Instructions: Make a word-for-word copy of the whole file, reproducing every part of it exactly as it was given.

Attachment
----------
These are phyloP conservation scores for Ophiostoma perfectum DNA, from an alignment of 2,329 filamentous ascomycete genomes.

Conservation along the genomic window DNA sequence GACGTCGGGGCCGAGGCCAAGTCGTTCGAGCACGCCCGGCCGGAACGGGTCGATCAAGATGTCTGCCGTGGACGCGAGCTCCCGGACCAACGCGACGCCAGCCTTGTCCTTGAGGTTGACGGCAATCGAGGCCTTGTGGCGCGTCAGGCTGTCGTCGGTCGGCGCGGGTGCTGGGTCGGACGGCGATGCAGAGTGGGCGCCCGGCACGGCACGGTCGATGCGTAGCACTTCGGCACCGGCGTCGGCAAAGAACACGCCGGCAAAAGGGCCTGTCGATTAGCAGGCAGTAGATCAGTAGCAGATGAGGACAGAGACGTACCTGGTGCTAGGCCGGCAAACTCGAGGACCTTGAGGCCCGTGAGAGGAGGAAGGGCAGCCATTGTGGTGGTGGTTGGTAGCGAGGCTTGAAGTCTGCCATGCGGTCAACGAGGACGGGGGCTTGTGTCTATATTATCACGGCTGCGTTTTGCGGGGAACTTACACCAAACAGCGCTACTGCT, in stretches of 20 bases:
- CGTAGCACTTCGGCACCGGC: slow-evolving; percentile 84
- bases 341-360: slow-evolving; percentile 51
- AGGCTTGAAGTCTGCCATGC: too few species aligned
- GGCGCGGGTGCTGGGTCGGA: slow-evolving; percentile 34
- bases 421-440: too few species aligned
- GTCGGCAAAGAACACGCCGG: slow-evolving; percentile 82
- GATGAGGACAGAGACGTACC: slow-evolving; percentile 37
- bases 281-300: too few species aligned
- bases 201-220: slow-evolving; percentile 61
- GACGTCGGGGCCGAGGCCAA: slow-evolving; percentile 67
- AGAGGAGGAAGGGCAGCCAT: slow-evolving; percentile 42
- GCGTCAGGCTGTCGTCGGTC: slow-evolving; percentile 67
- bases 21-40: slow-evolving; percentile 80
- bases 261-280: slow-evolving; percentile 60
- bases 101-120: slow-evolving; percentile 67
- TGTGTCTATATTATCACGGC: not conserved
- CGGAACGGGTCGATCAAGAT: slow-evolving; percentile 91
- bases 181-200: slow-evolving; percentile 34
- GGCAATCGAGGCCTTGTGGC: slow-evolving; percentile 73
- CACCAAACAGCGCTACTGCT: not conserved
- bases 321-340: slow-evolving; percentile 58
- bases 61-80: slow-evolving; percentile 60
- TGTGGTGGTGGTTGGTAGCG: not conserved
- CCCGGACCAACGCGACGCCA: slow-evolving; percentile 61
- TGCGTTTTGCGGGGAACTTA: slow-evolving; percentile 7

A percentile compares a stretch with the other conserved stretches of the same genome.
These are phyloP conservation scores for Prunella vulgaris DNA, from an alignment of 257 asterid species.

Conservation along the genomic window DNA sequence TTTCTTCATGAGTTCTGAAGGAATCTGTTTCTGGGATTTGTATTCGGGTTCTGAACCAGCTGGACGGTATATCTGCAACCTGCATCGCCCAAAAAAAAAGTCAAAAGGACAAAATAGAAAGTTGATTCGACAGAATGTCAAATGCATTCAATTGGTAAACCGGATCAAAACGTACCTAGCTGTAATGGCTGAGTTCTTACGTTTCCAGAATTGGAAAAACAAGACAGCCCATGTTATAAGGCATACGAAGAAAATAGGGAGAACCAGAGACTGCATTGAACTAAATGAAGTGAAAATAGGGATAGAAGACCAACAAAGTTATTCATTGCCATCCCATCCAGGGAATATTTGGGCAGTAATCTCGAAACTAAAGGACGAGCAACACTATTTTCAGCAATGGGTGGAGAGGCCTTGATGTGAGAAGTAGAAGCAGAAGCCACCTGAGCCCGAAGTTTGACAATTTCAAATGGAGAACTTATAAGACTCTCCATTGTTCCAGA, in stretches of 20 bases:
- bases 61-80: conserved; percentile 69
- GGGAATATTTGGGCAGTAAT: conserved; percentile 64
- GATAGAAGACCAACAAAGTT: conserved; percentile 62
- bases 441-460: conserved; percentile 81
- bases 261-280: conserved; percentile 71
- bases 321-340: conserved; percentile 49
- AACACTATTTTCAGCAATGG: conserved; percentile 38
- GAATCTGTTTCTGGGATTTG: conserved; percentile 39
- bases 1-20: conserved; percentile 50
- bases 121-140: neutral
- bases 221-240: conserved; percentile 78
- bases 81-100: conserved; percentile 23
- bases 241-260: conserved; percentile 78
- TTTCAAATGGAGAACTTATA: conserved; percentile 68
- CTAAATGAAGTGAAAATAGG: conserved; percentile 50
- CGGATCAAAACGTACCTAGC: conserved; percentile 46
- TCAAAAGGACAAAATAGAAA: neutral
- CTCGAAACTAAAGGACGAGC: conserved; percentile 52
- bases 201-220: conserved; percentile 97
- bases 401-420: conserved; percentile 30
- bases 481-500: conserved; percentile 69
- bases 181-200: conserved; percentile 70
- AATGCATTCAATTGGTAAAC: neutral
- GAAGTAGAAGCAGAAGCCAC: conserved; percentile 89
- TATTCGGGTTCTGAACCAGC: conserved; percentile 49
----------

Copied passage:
These are phyloP conservation scores for Ophiostoma perfectum DNA, from an alignment of 2,329 filamentous ascomycete genomes.

Conservation along the genomic window DNA sequence GACGTCGGGGCCGAGGCCAAGTCGTTCGAGCACGCCCGGCCGGAACGGGTCGATCAAGATGTCTGCCGTGGACGCGAGCTCCCGGACCAACGCGACGCCAGCCTTGTCCTTGAGGTTGACGGCAATCGAGGCCTTGTGGCGCGTCAGGCTGTCGTCGGTCGGCGCGGGTGCTGGGTCGGACGGCGATGCAGAGTGGGCGCCCGGCACGGCACGGTCGATGCGTAGCACTTCGGCACCGGCGTCGGCAAAGAACACGCCGGCAAAAGGGCCTGTCGATTAGCAGGCAGTAGATCAGTAGCAGATGAGGACAGAGACGTACCTGGTGCTAGGCCGGCAAACTCGAGGACCTTGAGGCCCGTGAGAGGAGGAAGGGCAGCCATTGTGGTGGTGGTTGGTAGCGAGGCTTGAAGTCTGCCATGCGGTCAACGAGGACGGGGGCTTGTGTCTATATTATCACGGCTGCGTTTTGCGGGGAACTTACACCAAACAGCGCTACTGCT, in stretches of 20 bases:
- CGTAGCACTTCGGCACCGGC: slow-evolving; percentile 84
- bases 341-360: slow-evolving; percentile 51
- AGGCTTGAAGTCTGCCATGC: too few species aligned
- GGCGCGGGTGCTGGGTCGGA: slow-evolving; percentile 34
- bases 421-440: too few species aligned
- GTCGGCAAAGAACACGCCGG: slow-evolving; percentile 82
- GATGAGGACAGAGACGTACC: slow-evolving; percentile 37
- bases 281-300: too few species aligned
- bases 201-220: slow-evolving; percentile 61
- GACGTCGGGGCCGAGGCCAA: slow-evolving; percentile 67
- AGAGGAGGAAGGGCAGCCAT: slow-evolving; percentile 42
- GCGTCAGGCTGTCGTCGGTC: slow-evolving; percentile 67
- bases 21-40: slow-evolving; percentile 80
- bases 261-280: slow-evolving; percentile 60
- bases 101-120: slow-evolving; percentile 67
- TGTGTCTATATTATCACGGC: not conserved
- CGGAACGGGTCGATCAAGAT: slow-evolving; percentile 91
- bases 181-200: slow-evolving; percentile 34
- GGCAATCGAGGCCTTGTGGC: slow-evolving; percentile 73
- CACCAAACAGCGCTACTGCT: not conserved
- bases 321-340: slow-evolving; percentile 58
- bases 61-80: slow-evolving; percentile 60
- TGTGGTGGTGGTTGGTAGCG: not conserved
- CCCGGACCAACGCGACGCCA: slow-evolving; percentile 61
- TGCGTTTTGCGGGGAACTTA: slow-evolving; percentile 7

A percentile compares a stretch with the other conserved stretches of the same genome.
These are phyloP conservation scores for Prunella vulgaris DNA, from an alignment of 257 asterid species.

Conservation along the genomic window DNA sequence TTTCTTCATGAGTTCTGAAGGAATCTGTTTCTGGGATTTGTATTCGGGTTCTGAACCAGCTGGACGGTATATCTGCAACCTGCATCGCCCAAAAAAAAAGTCAAAAGGACAAAATAGAAAGTTGATTCGACAGAATGTCAAATGCATTCAATTGGTAAACCGGATCAAAACGTACCTAGCTGTAATGGCTGAGTTCTTACGTTTCCAGAATTGGAAAAACAAGACAGCCCATGTTATAAGGCATACGAAGAAAATAGGGAGAACCAGAGACTGCATTGAACTAAATGAAGTGAAAATAGGGATAGAAGACCAACAAAGTTATTCATTGCCATCCCATCCAGGGAATATTTGGGCAGTAATCTCGAAACTAAAGGACGAGCAACACTATTTTCAGCAATGGGTGGAGAGGCCTTGATGTGAGAAGTAGAAGCAGAAGCCACCTGAGCCCGAAGTTTGACAATTTCAAATGGAGAACTTATAAGACTCTCCATTGTTCCAGA, in stretches of 20 bases:
- bases 61-80: conserved; percentile 69
- GGGAATATTTGGGCAGTAAT: conserved; percentile 64
- GATAGAAGACCAACAAAGTT: conserved; percentile 62
- bases 441-460: conserved; percentile 81
- bases 261-280: conserved; percentile 71
- bases 321-340: conserved; percentile 49
- AACACTATTTTCAGCAATGG: conserved; percentile 38
- GAATCTGTTTCTGGGATTTG: conserved; percentile 39
- bases 1-20: conserved; percentile 50
- bases 121-140: neutral
- bases 221-240: conserved; percentile 78
- bases 81-100: conserved; percentile 23
- bases 241-260: conserved; percentile 78
- TTTCAAATGGAGAACTTATA: conserved; percentile 68
- CTAAATGAAGTGAAAATAGG: conserved; percentile 50
- CGGATCAAAACGTACCTAGC: conserved; percentile 46
- TCAAAAGGACAAAATAGAAA: neutral
- CTCGAAACTAAAGGACGAGC: conserved; percentile 52
- bases 201-220: conserved; percentile 97
- bases 401-420: conserved; percentile 30
- bases 481-500: conserved; percentile 69
- bases 181-200: conserved; percentile 70
- AATGCATTCAATTGGTAAAC: neutral
- GAAGTAGAAGCAGAAGCCAC: conserved; percentile 89
- TATTCGGGTTCTGAACCAGC: conserved; percentile 49